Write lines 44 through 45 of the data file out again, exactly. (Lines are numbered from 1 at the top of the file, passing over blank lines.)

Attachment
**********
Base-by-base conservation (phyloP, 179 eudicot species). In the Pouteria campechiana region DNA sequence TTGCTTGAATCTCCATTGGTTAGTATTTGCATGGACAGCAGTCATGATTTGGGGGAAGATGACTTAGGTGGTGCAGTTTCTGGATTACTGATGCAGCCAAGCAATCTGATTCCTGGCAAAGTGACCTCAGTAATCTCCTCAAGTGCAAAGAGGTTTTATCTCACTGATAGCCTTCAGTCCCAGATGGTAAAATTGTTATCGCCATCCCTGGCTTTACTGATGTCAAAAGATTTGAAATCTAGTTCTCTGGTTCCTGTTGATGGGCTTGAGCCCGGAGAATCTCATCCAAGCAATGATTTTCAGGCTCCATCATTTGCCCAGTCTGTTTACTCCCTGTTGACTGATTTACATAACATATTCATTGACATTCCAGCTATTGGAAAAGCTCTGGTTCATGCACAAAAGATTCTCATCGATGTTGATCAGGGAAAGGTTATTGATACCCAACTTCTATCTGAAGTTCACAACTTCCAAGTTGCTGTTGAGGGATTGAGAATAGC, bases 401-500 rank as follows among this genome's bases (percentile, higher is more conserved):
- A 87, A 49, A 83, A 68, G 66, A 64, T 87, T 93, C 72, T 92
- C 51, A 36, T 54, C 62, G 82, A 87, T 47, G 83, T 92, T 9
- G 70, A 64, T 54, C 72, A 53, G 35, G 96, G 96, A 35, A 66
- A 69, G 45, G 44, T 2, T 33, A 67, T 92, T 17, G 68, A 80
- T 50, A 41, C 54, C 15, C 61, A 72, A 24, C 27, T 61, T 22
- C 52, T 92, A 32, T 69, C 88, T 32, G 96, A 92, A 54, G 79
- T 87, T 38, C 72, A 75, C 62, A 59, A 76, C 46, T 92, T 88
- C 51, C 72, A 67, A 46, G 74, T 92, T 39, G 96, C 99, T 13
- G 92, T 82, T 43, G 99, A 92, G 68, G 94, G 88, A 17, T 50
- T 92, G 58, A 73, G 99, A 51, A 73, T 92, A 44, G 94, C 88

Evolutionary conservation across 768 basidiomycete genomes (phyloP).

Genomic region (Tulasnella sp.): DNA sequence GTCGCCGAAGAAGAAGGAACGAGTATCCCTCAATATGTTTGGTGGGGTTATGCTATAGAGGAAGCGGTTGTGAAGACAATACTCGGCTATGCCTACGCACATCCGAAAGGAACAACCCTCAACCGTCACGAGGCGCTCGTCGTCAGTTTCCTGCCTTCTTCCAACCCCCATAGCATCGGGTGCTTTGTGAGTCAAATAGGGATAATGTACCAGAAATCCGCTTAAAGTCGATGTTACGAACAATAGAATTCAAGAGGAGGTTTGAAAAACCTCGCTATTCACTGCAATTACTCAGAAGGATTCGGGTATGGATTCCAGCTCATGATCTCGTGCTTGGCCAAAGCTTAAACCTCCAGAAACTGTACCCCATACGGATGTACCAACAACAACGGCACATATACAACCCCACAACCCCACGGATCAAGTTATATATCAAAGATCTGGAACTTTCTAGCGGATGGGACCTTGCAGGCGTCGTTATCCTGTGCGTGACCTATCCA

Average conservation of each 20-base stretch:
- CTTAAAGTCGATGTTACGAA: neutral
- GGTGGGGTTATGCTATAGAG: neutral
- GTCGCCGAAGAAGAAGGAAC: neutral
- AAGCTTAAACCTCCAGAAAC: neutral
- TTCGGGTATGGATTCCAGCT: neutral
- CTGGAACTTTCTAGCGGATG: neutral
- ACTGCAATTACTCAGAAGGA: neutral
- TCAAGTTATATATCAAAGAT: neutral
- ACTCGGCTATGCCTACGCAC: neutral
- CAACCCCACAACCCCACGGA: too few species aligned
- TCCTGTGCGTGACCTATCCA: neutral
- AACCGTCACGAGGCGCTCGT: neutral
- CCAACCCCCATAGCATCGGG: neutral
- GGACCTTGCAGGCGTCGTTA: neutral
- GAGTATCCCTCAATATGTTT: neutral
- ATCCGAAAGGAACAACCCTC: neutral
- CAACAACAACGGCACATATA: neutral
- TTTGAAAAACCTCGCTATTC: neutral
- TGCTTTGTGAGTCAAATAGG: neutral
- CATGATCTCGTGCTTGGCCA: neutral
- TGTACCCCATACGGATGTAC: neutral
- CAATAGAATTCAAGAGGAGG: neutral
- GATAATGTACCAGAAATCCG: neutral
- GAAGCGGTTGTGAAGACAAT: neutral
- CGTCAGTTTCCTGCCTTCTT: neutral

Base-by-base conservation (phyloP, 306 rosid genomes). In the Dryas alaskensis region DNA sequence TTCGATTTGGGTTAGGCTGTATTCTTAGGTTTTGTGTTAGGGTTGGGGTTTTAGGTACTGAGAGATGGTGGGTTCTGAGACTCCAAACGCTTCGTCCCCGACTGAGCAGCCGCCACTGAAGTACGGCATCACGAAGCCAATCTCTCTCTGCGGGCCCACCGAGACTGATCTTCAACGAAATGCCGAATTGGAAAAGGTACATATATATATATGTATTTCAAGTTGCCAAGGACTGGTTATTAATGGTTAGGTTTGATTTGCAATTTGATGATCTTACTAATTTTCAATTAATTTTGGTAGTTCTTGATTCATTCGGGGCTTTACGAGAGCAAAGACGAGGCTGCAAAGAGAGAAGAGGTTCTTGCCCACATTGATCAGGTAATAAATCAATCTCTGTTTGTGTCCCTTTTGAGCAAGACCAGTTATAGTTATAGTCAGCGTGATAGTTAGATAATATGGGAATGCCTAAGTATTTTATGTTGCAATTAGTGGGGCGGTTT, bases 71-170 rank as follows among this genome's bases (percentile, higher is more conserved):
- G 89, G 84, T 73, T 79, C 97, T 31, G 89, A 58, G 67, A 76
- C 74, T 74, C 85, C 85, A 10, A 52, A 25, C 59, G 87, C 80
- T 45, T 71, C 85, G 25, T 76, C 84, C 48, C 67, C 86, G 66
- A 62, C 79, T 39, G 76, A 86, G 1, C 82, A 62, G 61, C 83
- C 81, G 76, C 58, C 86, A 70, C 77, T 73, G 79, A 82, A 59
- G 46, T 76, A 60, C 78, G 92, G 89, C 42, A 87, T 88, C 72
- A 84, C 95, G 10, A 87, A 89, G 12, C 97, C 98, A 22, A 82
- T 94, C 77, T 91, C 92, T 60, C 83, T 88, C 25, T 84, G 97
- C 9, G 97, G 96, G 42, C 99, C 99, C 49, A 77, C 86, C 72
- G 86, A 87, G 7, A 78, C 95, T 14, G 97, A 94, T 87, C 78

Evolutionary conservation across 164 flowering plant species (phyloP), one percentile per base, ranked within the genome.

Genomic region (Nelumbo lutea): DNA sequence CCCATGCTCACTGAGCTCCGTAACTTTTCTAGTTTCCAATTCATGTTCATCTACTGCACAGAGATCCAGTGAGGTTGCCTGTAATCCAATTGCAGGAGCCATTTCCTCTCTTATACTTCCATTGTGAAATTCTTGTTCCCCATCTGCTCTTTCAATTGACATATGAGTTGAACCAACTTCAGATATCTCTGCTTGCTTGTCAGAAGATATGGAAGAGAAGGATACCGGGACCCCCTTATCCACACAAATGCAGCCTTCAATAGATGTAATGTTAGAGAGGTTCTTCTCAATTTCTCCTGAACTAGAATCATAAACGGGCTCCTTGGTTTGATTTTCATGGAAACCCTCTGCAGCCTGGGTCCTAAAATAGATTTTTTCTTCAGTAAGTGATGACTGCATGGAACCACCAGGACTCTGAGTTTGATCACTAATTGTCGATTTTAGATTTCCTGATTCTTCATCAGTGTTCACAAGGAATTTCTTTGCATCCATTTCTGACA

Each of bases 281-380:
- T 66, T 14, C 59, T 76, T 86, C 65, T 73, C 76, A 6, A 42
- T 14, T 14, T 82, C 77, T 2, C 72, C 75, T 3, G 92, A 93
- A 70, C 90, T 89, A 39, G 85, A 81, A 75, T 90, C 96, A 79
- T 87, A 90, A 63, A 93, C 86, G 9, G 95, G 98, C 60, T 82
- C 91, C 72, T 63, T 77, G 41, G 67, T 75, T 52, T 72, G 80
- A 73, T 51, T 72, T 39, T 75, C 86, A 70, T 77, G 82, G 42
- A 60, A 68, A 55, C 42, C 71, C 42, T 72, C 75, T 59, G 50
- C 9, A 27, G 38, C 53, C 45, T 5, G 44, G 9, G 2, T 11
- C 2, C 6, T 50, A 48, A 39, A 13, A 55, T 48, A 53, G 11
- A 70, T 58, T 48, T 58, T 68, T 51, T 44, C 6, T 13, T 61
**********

- A 62, C 79, T 39, G 76, A 86, G 1, C 82, A 62, G 61, C 83
- C 81, G 76, C 58, C 86, A 70, C 77, T 73, G 79, A 82, A 59